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  1. New law needed to give a fair deal to forest dwellers: Anil Madhav Dave

New law needed to give a fair deal to forest dwellers: Anil Madhav Dave

Environment Minister Anil Madhav Dave today made a strong pitch for a new forest law to give a fair deal to forest dwellers and said that there is a need for India to "decolonise" itself.

By: | New Delhi | Published: September 14, 2016 6:24 PM
Environment Minister Anil Madhav Dave. (Source: PTI) Environment Minister Anil Madhav Dave. (Source: PTI)

Environment Minister Anil Madhav Dave today made a strong pitch for a new forest law to give a fair deal to forest dwellers and said that there is a need for India to “decolonise” itself.

Asserting that innovation is in the DNA of India, he said the decision-makers should understand India first before framing policies for sustainable development.

Referring to two laws made by the British — IPC and the Indian Forest Act, 1927, Dave said the present forest act of India is not same as that of Britain and IPC or even India’s administrative system had no resemblance with that of Britain.

“Decolonisation of India is still pending… India needs to decolonise itself. Why did they (British) create forest act? They knew that if the revolutionaries take refuge in forest…there are still many jungles today in Western Ghats or Himalayas, where one cannot go. So they made forest act.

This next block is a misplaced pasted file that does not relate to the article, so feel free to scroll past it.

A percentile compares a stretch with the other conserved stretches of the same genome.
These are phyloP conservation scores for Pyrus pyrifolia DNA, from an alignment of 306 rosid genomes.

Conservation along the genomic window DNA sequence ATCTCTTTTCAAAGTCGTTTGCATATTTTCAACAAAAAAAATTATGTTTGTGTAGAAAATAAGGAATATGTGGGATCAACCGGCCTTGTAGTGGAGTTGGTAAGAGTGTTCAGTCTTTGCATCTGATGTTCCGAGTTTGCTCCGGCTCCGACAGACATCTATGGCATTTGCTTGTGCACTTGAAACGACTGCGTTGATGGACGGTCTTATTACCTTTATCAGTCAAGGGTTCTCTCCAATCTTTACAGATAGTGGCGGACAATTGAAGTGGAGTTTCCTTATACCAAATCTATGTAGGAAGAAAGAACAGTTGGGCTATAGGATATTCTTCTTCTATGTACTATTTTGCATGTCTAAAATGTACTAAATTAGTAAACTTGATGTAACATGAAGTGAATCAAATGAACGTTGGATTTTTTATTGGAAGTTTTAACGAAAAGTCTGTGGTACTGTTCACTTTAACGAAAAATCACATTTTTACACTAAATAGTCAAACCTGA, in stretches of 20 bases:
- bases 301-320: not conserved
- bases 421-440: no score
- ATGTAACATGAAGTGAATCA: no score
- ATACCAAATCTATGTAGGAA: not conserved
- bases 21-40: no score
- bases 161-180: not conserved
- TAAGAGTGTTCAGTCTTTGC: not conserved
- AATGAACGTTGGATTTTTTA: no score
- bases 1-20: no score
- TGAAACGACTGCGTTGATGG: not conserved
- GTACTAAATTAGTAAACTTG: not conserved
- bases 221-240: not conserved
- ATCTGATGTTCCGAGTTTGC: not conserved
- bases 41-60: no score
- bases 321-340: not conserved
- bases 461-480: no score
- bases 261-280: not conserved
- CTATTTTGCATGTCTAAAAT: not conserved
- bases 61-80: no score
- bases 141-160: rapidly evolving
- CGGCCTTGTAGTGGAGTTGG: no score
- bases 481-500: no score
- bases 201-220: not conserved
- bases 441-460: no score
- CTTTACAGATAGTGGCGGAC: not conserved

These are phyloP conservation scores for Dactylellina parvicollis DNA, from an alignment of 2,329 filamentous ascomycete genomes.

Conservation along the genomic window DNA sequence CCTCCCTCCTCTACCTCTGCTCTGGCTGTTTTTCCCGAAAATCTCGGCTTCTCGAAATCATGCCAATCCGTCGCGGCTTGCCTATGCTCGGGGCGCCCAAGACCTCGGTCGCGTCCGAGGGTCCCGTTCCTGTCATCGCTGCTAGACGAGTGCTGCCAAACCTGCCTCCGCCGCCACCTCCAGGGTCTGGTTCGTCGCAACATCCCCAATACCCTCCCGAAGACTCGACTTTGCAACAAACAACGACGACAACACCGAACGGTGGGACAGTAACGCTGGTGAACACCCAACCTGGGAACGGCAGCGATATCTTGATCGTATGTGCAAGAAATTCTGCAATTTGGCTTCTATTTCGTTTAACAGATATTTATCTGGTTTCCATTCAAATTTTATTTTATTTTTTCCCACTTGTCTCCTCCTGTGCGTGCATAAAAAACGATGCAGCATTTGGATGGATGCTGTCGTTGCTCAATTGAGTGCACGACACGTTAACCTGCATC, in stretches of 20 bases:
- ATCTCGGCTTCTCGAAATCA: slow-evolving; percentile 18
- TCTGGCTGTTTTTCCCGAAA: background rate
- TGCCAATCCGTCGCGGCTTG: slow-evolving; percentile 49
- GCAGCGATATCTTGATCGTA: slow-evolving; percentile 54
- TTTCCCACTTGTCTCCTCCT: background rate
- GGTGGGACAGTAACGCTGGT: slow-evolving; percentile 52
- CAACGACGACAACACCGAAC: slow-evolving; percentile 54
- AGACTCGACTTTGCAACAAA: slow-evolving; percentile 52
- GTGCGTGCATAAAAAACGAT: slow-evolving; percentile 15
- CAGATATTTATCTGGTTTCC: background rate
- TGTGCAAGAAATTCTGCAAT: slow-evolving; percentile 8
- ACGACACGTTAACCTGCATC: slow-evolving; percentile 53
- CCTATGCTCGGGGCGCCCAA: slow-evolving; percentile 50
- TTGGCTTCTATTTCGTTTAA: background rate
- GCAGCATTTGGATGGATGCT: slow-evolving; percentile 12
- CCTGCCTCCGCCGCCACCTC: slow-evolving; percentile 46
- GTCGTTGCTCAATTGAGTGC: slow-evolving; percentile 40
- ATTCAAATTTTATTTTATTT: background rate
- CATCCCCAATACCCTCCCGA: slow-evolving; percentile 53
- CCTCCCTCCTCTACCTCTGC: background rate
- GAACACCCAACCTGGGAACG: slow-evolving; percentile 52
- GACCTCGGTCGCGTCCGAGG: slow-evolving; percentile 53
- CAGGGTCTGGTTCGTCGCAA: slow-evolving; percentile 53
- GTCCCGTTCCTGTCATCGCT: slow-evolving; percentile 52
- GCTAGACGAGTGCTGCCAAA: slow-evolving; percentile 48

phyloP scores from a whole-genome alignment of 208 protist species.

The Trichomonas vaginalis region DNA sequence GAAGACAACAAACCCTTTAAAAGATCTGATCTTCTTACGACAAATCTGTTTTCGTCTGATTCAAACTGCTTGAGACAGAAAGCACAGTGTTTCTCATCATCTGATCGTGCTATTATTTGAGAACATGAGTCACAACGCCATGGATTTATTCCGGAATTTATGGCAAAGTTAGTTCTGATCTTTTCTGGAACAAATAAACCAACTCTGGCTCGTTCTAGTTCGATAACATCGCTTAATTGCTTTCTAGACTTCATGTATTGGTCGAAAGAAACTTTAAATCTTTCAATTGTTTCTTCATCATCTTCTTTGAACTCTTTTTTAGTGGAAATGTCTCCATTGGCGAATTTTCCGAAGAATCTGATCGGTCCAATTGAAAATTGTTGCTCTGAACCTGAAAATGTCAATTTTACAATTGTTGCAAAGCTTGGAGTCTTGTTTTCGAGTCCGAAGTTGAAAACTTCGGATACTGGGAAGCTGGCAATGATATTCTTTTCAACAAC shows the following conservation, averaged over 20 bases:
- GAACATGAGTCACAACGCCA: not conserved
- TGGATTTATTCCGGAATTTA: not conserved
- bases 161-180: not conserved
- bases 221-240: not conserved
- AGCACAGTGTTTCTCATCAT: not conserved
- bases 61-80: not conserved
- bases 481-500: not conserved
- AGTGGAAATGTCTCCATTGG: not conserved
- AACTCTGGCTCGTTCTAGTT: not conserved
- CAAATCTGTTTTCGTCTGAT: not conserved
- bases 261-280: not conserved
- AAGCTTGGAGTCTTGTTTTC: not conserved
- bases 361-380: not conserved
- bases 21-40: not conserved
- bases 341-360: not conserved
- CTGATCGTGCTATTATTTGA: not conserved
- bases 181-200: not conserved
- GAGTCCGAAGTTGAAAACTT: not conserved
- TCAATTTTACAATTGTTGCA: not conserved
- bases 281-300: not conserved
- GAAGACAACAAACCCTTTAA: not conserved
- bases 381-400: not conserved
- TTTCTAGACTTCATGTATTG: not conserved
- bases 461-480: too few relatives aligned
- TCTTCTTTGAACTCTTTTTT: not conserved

“After 65 years, doesn’t India need a new forest act which will be independent India’s forest act…,” he said.

“Forest, forest dwellers, Scheduled Tribes living inside the forest and the world of wildlife, which live in an integrated form…they have been living there not from August 15, 1947 but for thousands of years. But we created a hype by saying forest dwellers cut forest, there is man-animal conflict,” Dave told a CII event here.

Asserting that understanding India is essential for the decision-makers to make policies for sustainable development, Dave said it is the result of this lack of understanding of the country which has prevented it from becoming a super power even after more than 65 years of Independence.

“Those who run the country and make policies for it, they have to keep in mind that if they have to make policies for India, they first have to understand India.

“We have not been able to become a superpower even after 65 years because they (policy-makers) did not understand India while making policies for it,” he said.

He said technology can be borrowed but it has to be transformed according to the country’s need.

“The sustainable goals which we have agreed and the Paris agreement which we have signed, if we want to achieve those targets, the means of adopting those targets can only be Indian. Technology can come from outside. But those have to be grown in the plant of ‘Indianness’ (Bharatiyata),” he said.

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